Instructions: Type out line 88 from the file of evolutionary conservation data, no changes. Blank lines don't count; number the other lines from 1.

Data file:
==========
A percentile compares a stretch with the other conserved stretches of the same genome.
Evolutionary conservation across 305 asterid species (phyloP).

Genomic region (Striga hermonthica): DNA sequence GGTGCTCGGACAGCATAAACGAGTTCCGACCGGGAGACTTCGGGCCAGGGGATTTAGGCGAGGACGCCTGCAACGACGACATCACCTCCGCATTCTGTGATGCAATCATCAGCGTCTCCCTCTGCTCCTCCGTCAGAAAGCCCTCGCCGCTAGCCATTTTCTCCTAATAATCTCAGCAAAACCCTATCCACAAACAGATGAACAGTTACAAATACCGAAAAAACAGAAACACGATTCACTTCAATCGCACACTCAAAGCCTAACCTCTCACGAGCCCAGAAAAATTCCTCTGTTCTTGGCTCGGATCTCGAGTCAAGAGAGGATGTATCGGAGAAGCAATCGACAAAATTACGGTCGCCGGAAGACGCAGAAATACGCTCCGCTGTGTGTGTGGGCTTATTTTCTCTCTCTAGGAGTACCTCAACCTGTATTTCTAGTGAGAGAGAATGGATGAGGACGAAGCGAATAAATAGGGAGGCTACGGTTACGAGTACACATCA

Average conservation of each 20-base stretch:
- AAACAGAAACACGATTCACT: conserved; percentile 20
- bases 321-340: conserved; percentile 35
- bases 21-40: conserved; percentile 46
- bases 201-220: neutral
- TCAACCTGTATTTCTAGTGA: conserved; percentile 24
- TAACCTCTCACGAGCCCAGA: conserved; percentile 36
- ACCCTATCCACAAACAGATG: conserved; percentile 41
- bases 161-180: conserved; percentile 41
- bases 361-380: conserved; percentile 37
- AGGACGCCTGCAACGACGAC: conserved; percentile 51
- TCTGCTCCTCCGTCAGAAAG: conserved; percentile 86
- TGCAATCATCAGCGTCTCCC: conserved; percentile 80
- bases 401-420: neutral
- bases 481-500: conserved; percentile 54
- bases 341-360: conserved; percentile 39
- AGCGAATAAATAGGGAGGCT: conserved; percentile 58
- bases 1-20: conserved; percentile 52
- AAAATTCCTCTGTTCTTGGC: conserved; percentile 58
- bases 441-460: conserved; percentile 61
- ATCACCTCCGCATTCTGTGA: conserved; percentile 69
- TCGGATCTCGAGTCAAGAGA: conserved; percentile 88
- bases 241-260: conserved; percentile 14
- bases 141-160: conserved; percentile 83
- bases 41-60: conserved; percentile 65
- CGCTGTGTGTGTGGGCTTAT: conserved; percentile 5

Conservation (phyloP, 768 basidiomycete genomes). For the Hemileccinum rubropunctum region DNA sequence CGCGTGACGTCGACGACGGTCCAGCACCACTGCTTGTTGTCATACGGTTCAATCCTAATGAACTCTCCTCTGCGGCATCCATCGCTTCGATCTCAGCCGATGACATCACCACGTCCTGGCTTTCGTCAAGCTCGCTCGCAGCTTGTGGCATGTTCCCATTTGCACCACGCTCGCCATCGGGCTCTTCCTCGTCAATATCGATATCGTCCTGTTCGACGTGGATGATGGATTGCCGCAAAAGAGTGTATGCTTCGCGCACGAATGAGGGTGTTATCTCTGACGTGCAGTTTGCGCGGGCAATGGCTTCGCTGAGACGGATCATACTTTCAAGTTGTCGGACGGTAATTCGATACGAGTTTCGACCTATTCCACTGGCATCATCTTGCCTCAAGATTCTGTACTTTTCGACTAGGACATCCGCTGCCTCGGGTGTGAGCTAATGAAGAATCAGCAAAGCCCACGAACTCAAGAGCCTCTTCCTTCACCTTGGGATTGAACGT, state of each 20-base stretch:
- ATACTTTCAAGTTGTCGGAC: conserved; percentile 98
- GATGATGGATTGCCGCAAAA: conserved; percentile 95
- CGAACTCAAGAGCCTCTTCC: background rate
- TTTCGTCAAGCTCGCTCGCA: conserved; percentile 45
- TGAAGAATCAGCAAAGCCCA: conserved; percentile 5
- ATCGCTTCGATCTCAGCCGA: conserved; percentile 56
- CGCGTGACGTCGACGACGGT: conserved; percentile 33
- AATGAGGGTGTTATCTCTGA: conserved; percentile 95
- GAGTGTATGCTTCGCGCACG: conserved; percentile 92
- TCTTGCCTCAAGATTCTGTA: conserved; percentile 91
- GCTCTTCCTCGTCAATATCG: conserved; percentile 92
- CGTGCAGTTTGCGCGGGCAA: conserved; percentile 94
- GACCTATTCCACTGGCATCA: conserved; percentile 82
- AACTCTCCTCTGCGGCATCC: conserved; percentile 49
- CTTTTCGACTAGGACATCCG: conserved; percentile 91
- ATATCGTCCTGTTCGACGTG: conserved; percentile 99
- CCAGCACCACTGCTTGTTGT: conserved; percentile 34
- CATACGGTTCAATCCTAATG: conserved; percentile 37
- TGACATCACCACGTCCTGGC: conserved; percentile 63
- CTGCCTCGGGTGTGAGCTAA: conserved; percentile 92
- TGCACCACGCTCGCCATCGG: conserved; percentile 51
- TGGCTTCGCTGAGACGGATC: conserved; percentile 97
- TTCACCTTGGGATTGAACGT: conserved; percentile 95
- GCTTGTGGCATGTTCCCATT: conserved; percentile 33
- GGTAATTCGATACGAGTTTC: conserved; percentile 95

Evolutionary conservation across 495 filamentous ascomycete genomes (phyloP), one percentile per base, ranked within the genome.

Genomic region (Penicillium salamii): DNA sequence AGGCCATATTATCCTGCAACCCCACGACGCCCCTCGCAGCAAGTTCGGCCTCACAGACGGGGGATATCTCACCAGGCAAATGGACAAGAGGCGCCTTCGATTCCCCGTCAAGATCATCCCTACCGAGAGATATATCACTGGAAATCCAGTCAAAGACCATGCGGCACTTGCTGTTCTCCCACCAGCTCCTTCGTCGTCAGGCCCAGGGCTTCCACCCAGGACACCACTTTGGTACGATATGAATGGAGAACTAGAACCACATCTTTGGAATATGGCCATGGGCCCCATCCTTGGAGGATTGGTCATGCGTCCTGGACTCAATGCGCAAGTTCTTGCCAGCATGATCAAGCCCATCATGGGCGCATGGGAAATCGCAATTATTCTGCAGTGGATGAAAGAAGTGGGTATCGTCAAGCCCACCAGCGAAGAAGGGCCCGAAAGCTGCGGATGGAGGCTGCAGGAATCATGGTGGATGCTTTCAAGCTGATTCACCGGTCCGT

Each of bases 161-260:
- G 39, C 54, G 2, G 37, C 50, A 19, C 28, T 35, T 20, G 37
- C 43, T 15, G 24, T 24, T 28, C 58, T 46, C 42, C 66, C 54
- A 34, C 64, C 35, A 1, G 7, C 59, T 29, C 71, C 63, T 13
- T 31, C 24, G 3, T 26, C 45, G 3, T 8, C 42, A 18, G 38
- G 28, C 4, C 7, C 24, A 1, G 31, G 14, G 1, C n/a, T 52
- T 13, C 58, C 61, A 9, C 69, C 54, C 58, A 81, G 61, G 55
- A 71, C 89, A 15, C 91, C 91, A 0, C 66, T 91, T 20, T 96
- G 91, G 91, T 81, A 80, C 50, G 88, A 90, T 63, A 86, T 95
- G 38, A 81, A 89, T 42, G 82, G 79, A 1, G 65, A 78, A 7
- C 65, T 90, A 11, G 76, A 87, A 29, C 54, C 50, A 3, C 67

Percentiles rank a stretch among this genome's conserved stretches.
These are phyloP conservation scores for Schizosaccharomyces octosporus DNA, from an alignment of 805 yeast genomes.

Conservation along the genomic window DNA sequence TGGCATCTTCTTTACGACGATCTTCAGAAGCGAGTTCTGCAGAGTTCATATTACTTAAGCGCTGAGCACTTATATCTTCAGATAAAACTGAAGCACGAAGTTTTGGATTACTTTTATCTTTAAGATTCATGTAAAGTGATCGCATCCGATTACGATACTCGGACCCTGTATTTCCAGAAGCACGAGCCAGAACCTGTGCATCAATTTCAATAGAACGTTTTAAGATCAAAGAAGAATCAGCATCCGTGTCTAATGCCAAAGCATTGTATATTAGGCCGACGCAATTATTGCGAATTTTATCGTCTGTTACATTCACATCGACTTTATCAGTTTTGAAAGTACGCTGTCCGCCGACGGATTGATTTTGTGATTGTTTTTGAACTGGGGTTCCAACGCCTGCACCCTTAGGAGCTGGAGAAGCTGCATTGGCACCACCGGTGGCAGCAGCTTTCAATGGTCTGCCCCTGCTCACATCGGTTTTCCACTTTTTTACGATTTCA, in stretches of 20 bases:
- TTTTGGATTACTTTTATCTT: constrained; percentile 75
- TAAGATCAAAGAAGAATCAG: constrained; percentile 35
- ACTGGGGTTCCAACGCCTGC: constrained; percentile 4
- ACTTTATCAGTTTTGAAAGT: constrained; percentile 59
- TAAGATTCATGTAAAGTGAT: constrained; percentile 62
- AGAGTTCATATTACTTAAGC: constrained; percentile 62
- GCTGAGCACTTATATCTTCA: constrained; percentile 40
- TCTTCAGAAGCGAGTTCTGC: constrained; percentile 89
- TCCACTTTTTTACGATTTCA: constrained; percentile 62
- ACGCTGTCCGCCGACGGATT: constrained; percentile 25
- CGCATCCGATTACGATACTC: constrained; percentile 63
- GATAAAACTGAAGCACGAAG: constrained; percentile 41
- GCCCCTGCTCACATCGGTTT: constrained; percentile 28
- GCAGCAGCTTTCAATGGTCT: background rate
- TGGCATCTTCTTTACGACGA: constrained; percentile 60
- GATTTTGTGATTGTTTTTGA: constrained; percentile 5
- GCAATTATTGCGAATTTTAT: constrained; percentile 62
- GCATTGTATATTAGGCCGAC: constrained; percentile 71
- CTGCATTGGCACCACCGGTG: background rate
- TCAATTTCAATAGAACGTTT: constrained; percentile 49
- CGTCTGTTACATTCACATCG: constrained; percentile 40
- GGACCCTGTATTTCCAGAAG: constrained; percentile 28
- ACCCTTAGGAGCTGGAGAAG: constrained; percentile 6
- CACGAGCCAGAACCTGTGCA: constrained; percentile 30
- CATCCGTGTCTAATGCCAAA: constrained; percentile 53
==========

- GCAATTATTGCGAATTTTAT: constrained; percentile 62